The Common Good

sexual assault

On Domestic Violence, the Church Has a Long Way to Go

I thought at first that it was a fictional scene, conflating in one example some of the problems those of us in Christianity face when confronted with issues of domestic violence. The scene was set up as a call to rethink how we articulate our theology in areas like sacrifice and forgiveness and commitment and gender roles.

Here’s what I wrote in The Capital Times in Madison, Wis., that was posted on Sunday:

“A woman has been suffering physical abuse at the hands of her husband. She finally summons up the courage to talk to her pastor about it.

“His advice: First, you need to recognize that your suffering is like Jesus’ suffering. Next, you need to forgive like Jesus forgave. Then remember that you made a commitment to marry this man for life. He is the head of your family, so you need to make sure you are doing what he wants so as not to trigger his anger.

“And then an offer: Let me meet with the two of you and help you patch up your marriage.”

I described it as a fictional scenario. And then I heard this from a friend: “that was the response from my minster regarding my first husband 30 years ago ...”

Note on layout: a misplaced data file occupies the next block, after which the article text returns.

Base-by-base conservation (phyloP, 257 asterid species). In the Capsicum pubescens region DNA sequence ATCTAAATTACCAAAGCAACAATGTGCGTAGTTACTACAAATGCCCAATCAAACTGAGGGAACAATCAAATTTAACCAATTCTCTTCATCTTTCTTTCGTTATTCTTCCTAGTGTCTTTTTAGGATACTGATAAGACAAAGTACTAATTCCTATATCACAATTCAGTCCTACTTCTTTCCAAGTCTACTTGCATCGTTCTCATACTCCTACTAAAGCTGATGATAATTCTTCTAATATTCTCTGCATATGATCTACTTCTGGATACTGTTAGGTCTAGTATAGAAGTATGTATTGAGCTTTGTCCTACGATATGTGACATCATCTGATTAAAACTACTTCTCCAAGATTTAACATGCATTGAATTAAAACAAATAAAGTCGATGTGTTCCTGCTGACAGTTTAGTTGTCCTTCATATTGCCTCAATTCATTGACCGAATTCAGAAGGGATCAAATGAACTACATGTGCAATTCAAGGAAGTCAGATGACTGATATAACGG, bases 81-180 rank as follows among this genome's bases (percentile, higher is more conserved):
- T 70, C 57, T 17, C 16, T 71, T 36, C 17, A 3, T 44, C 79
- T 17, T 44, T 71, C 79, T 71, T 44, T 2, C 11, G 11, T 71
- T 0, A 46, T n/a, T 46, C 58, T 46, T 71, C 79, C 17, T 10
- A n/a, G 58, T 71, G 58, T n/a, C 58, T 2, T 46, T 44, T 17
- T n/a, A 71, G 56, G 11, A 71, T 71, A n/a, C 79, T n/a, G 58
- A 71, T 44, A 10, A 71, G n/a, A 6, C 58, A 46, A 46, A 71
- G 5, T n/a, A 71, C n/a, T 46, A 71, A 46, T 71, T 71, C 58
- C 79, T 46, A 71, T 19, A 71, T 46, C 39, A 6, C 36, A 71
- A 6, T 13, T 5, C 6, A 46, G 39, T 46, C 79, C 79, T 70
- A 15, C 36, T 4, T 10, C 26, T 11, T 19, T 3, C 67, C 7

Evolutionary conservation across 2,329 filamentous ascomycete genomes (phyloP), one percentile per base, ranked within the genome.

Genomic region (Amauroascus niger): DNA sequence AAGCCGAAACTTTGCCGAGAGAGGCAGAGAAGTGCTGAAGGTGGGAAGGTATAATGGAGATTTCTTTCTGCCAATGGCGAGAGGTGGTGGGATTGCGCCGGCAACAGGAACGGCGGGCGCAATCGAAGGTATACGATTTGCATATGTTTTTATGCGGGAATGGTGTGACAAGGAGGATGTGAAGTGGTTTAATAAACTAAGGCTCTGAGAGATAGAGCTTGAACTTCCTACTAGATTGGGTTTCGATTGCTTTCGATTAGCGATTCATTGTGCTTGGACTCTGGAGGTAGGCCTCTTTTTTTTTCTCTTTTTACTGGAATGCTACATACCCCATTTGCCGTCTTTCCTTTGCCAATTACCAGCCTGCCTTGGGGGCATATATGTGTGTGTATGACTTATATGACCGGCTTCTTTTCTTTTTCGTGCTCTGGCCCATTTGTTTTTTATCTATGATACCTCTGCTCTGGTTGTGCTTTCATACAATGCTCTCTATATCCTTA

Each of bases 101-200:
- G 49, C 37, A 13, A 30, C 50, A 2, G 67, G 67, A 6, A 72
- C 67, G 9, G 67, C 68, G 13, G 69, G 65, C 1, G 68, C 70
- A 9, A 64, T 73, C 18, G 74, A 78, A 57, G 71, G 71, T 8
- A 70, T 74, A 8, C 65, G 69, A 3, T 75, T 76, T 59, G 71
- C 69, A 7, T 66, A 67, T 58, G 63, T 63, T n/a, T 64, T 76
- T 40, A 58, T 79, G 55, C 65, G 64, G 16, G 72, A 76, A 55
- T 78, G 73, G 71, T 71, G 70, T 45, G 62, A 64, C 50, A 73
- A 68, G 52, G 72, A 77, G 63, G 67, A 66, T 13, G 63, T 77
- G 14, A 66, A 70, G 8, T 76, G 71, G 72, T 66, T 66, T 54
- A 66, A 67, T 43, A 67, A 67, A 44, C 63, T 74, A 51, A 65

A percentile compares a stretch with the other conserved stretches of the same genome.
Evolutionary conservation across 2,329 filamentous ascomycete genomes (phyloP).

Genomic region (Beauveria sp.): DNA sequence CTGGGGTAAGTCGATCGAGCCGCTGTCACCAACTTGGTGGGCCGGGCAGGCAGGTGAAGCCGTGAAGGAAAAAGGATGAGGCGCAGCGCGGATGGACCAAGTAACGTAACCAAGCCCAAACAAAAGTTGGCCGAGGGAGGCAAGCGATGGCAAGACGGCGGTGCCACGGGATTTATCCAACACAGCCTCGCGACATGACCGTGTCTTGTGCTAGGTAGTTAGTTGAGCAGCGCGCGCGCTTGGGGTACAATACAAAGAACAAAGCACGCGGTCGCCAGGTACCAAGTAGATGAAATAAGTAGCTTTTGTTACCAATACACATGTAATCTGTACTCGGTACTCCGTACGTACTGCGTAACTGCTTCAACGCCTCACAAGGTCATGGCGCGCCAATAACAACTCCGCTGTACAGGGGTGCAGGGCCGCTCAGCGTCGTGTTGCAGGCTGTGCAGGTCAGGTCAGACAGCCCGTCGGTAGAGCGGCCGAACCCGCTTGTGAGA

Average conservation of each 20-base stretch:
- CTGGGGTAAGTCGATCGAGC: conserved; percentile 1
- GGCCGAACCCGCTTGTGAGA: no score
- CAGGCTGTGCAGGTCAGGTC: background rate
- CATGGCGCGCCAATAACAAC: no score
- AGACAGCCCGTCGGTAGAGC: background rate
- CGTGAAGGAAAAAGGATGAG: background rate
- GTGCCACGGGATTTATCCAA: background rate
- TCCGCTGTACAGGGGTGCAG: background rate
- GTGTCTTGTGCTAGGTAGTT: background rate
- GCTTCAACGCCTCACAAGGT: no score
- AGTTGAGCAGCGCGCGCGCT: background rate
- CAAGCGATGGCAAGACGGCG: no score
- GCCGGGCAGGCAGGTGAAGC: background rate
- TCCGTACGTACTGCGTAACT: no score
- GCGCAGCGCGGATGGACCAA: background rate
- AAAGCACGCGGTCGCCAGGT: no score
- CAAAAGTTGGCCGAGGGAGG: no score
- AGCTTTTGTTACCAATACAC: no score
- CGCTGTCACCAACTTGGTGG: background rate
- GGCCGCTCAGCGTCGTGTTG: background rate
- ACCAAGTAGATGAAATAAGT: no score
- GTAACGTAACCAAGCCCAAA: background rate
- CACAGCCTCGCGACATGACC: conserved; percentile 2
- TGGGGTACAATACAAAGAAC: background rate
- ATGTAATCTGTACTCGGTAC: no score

I’d like to think that many pastors these days are a least a bit wiser both theologically and practically in how they deal with someone facing domestic violence. That’s reflected in a groundbreaking survey released last week by Sojourners at The Summit: World Change Through Faith & Justice.

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#SurvivorPrivilege

In his opinon column published on June 6, George Will suggests that colleges have "become the victims of progressivism."
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Why #NotAllMen Misses the Point

To my fellow men,

I’m sure you are as heartbroken as I am about the killings at UC Santa Barbara by a troubled young man with a misogynistic manifesto. Heartbroken for the community, for the families who lost loved ones, and even for the young man who felt like there was no other way.

Now I’m not much of a “Tweeter” (is that the right word?), but I heard that a group of us has taken to defending ourselves on Twitter with the hashtag #NotAllMen. They want to say that that #NotAllMen sexually assault women. #NotAllMen expect a date to be reciprocated with sex. #NotAllMen harass women for the way they do or don’t look at us. They want to say that we’re not like those other people, that we respect women as equals, not demean them as prizes or products.

Who cares?